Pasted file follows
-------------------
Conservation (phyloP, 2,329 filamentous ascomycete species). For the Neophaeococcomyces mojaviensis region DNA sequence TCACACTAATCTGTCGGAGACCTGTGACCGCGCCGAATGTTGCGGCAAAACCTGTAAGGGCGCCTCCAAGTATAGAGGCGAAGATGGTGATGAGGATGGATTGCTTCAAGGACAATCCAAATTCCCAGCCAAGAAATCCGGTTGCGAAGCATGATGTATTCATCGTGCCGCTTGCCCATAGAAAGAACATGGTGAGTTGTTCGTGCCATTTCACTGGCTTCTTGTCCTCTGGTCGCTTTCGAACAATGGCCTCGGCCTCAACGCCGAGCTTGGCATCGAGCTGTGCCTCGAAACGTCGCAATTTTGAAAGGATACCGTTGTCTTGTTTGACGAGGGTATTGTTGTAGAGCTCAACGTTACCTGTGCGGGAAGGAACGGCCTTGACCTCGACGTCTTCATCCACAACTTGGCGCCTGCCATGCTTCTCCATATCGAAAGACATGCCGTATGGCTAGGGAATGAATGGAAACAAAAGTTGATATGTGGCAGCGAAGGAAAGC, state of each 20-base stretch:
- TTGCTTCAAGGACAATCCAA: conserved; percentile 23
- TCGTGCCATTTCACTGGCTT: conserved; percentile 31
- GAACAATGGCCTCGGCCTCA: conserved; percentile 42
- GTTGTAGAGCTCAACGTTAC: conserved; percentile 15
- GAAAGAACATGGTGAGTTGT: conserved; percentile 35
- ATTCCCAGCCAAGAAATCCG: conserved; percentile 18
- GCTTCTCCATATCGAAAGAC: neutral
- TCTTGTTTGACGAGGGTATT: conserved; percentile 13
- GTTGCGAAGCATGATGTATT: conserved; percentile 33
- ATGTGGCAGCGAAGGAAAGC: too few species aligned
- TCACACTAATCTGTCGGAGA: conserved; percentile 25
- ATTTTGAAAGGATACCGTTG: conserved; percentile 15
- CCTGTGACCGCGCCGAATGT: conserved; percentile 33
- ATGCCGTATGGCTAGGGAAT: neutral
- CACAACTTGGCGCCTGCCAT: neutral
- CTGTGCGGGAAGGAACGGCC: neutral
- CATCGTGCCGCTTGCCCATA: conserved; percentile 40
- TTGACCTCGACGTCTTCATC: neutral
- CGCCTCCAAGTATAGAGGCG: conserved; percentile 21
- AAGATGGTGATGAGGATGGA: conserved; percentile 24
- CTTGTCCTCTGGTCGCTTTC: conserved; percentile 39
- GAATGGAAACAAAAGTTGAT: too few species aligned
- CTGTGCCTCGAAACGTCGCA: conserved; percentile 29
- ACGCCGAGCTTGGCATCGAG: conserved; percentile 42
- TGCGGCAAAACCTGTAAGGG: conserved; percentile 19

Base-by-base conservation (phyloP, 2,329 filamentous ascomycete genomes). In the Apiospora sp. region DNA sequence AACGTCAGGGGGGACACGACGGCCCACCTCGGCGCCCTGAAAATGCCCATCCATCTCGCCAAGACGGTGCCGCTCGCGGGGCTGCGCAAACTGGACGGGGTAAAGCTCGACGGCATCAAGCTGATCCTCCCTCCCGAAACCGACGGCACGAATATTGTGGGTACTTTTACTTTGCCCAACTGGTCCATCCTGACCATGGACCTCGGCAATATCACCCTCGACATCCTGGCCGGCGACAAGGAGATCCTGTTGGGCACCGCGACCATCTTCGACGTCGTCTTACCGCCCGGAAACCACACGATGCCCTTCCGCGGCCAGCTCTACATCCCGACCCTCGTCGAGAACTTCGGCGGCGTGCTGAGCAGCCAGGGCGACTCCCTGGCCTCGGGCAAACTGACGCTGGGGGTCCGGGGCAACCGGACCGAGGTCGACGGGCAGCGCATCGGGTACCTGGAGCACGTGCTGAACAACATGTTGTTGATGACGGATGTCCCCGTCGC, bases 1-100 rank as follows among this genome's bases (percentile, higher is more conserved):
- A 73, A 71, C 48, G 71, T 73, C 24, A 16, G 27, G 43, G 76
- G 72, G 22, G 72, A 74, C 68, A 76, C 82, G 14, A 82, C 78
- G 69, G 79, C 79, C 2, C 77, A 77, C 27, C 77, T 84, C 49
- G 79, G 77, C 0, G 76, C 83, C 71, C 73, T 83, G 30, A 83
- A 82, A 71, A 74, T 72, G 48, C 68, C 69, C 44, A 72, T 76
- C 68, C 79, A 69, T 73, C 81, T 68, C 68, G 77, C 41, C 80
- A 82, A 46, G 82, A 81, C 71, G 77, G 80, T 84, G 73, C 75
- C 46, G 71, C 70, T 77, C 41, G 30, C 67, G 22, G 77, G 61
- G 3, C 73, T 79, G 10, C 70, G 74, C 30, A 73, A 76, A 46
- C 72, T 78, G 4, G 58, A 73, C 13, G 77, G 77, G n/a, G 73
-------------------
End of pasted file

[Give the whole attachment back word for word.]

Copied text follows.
Conservation (phyloP, 2,329 filamentous ascomycete species). For the Neophaeococcomyces mojaviensis region DNA sequence TCACACTAATCTGTCGGAGACCTGTGACCGCGCCGAATGTTGCGGCAAAACCTGTAAGGGCGCCTCCAAGTATAGAGGCGAAGATGGTGATGAGGATGGATTGCTTCAAGGACAATCCAAATTCCCAGCCAAGAAATCCGGTTGCGAAGCATGATGTATTCATCGTGCCGCTTGCCCATAGAAAGAACATGGTGAGTTGTTCGTGCCATTTCACTGGCTTCTTGTCCTCTGGTCGCTTTCGAACAATGGCCTCGGCCTCAACGCCGAGCTTGGCATCGAGCTGTGCCTCGAAACGTCGCAATTTTGAAAGGATACCGTTGTCTTGTTTGACGAGGGTATTGTTGTAGAGCTCAACGTTACCTGTGCGGGAAGGAACGGCCTTGACCTCGACGTCTTCATCCACAACTTGGCGCCTGCCATGCTTCTCCATATCGAAAGACATGCCGTATGGCTAGGGAATGAATGGAAACAAAAGTTGATATGTGGCAGCGAAGGAAAGC, state of each 20-base stretch:
- TTGCTTCAAGGACAATCCAA: conserved; percentile 23
- TCGTGCCATTTCACTGGCTT: conserved; percentile 31
- GAACAATGGCCTCGGCCTCA: conserved; percentile 42
- GTTGTAGAGCTCAACGTTAC: conserved; percentile 15
- GAAAGAACATGGTGAGTTGT: conserved; percentile 35
- ATTCCCAGCCAAGAAATCCG: conserved; percentile 18
- GCTTCTCCATATCGAAAGAC: neutral
- TCTTGTTTGACGAGGGTATT: conserved; percentile 13
- GTTGCGAAGCATGATGTATT: conserved; percentile 33
- ATGTGGCAGCGAAGGAAAGC: too few species aligned
- TCACACTAATCTGTCGGAGA: conserved; percentile 25
- ATTTTGAAAGGATACCGTTG: conserved; percentile 15
- CCTGTGACCGCGCCGAATGT: conserved; percentile 33
- ATGCCGTATGGCTAGGGAAT: neutral
- CACAACTTGGCGCCTGCCAT: neutral
- CTGTGCGGGAAGGAACGGCC: neutral
- CATCGTGCCGCTTGCCCATA: conserved; percentile 40
- TTGACCTCGACGTCTTCATC: neutral
- CGCCTCCAAGTATAGAGGCG: conserved; percentile 21
- AAGATGGTGATGAGGATGGA: conserved; percentile 24
- CTTGTCCTCTGGTCGCTTTC: conserved; percentile 39
- GAATGGAAACAAAAGTTGAT: too few species aligned
- CTGTGCCTCGAAACGTCGCA: conserved; percentile 29
- ACGCCGAGCTTGGCATCGAG: conserved; percentile 42
- TGCGGCAAAACCTGTAAGGG: conserved; percentile 19

Base-by-base conservation (phyloP, 2,329 filamentous ascomycete genomes). In the Apiospora sp. region DNA sequence AACGTCAGGGGGGACACGACGGCCCACCTCGGCGCCCTGAAAATGCCCATCCATCTCGCCAAGACGGTGCCGCTCGCGGGGCTGCGCAAACTGGACGGGGTAAAGCTCGACGGCATCAAGCTGATCCTCCCTCCCGAAACCGACGGCACGAATATTGTGGGTACTTTTACTTTGCCCAACTGGTCCATCCTGACCATGGACCTCGGCAATATCACCCTCGACATCCTGGCCGGCGACAAGGAGATCCTGTTGGGCACCGCGACCATCTTCGACGTCGTCTTACCGCCCGGAAACCACACGATGCCCTTCCGCGGCCAGCTCTACATCCCGACCCTCGTCGAGAACTTCGGCGGCGTGCTGAGCAGCCAGGGCGACTCCCTGGCCTCGGGCAAACTGACGCTGGGGGTCCGGGGCAACCGGACCGAGGTCGACGGGCAGCGCATCGGGTACCTGGAGCACGTGCTGAACAACATGTTGTTGATGACGGATGTCCCCGTCGC, bases 1-100 rank as follows among this genome's bases (percentile, higher is more conserved):
- A 73, A 71, C 48, G 71, T 73, C 24, A 16, G 27, G 43, G 76
- G 72, G 22, G 72, A 74, C 68, A 76, C 82, G 14, A 82, C 78
- G 69, G 79, C 79, C 2, C 77, A 77, C 27, C 77, T 84, C 49
- G 79, G 77, C 0, G 76, C 83, C 71, C 73, T 83, G 30, A 83
- A 82, A 71, A 74, T 72, G 48, C 68, C 69, C 44, A 72, T 76
- C 68, C 79, A 69, T 73, C 81, T 68, C 68, G 77, C 41, C 80
- A 82, A 46, G 82, A 81, C 71, G 77, G 80, T 84, G 73, C 75
- C 46, G 71, C 70, T 77, C 41, G 30, C 67, G 22, G 77, G 61
- G 3, C 73, T 79, G 10, C 70, G 74, C 30, A 73, A 76, A 46
- C 72, T 78, G 4, G 58, A 73, C 13, G 77, G 77, G n/a, G 73